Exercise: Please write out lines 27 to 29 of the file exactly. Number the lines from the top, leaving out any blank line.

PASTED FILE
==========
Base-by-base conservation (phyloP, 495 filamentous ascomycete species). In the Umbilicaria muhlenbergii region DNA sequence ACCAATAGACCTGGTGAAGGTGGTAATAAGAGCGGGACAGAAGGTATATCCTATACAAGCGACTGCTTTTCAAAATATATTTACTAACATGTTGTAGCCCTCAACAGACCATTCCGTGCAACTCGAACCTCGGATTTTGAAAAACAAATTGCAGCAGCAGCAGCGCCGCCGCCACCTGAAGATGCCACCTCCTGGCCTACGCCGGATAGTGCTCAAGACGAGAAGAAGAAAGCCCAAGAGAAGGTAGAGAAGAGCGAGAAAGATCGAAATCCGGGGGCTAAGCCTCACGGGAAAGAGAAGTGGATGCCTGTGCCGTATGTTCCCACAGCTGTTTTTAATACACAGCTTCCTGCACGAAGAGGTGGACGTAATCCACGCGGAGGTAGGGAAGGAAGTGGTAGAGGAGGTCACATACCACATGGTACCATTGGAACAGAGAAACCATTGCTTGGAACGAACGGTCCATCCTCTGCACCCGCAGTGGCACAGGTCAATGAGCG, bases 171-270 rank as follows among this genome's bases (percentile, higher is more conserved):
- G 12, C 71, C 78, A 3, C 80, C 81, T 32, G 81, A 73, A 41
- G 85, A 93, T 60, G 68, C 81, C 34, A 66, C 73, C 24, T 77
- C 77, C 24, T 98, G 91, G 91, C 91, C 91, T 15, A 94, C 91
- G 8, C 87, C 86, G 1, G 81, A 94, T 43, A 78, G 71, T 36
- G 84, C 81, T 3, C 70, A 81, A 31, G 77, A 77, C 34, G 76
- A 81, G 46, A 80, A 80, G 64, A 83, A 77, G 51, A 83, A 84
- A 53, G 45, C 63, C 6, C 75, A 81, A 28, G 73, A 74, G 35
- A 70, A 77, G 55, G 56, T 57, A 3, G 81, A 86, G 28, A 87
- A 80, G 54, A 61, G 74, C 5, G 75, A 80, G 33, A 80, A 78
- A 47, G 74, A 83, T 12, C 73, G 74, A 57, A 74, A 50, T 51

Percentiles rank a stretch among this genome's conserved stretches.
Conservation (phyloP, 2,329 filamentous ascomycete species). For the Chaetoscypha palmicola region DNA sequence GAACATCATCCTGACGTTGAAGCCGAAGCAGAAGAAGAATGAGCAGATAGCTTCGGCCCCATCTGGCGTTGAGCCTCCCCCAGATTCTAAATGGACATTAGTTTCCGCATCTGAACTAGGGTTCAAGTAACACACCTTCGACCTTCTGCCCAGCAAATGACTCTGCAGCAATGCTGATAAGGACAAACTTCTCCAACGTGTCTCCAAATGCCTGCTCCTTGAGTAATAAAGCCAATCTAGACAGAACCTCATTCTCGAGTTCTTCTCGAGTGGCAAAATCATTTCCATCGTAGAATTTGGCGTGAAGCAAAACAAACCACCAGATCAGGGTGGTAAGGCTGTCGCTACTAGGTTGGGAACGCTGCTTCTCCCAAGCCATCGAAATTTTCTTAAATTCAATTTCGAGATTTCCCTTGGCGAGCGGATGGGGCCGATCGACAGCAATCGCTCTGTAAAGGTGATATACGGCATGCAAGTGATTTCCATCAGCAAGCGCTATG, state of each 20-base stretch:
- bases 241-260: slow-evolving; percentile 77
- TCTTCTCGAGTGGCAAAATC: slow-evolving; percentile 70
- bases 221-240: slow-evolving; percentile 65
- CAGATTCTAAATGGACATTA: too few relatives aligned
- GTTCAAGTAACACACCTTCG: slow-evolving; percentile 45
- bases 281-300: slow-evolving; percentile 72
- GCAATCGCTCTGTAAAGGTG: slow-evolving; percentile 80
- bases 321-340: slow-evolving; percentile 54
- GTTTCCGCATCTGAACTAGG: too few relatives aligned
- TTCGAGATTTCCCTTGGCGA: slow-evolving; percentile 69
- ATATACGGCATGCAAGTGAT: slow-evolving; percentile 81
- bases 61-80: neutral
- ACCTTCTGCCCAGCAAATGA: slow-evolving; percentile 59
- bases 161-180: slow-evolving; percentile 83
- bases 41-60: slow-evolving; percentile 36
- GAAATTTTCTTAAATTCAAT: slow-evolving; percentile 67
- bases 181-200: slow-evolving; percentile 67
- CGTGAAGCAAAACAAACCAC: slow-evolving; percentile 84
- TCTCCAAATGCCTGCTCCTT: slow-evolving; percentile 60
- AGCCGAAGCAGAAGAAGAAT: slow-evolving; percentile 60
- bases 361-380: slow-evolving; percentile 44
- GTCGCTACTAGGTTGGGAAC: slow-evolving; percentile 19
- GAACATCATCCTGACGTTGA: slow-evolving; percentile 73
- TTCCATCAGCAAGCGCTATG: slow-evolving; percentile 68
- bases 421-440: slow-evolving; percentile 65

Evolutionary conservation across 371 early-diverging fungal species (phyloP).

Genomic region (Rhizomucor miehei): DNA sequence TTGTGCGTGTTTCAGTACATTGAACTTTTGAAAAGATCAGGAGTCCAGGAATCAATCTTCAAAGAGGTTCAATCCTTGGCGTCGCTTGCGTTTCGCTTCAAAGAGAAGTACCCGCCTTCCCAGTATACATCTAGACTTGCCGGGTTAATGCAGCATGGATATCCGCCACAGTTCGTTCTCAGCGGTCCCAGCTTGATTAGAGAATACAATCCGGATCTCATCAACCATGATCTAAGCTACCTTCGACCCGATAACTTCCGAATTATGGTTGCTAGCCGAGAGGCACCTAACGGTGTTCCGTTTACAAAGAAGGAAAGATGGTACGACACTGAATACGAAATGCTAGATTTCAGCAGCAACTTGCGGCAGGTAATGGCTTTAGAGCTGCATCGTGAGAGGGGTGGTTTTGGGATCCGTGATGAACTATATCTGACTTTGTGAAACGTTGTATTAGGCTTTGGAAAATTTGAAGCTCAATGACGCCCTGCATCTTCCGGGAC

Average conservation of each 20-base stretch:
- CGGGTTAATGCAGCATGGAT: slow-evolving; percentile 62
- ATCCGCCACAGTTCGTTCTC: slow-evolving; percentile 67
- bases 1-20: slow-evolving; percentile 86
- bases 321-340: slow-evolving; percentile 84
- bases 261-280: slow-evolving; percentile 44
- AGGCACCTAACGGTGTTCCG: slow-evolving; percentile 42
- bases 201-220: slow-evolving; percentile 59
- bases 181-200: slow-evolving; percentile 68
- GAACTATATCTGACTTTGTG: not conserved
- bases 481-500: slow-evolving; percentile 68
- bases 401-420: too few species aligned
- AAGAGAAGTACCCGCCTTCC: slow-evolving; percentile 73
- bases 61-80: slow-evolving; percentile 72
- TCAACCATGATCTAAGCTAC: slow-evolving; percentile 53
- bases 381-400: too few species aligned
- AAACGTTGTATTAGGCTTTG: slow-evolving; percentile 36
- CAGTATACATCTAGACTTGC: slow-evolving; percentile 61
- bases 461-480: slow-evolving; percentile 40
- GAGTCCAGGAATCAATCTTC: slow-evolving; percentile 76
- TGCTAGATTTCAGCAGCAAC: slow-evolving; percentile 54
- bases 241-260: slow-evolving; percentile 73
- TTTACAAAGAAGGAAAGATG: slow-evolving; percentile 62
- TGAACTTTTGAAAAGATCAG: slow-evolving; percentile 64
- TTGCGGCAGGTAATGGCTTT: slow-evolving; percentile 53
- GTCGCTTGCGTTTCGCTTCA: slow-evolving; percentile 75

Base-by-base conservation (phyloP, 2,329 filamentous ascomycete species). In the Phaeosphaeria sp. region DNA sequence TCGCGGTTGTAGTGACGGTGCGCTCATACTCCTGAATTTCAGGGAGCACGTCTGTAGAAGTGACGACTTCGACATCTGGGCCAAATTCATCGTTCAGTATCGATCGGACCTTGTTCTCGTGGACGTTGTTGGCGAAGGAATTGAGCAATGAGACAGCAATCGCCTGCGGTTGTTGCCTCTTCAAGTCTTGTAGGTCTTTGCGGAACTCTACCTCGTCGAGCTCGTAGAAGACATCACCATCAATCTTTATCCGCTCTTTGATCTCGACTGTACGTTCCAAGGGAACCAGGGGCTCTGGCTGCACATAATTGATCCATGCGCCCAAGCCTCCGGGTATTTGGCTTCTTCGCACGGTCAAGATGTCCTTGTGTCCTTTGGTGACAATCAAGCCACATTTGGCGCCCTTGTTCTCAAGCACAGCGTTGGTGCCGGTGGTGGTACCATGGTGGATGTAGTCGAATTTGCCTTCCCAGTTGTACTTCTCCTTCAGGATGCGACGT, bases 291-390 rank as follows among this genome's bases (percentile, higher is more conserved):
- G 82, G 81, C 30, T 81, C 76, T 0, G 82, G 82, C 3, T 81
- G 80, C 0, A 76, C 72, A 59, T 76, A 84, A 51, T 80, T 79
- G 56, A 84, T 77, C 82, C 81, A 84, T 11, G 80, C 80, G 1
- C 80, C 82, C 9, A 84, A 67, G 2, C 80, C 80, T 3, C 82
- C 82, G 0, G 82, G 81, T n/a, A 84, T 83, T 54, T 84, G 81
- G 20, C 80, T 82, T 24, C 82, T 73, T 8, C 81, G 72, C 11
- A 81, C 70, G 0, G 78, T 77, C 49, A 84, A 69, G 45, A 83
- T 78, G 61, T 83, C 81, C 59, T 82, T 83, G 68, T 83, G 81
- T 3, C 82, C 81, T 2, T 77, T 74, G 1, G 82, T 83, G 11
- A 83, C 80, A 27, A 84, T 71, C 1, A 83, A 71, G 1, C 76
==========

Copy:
- bases 161-180: slow-evolving; percentile 83
- bases 41-60: slow-evolving; percentile 36
- GAAATTTTCTTAAATTCAAT: slow-evolving; percentile 67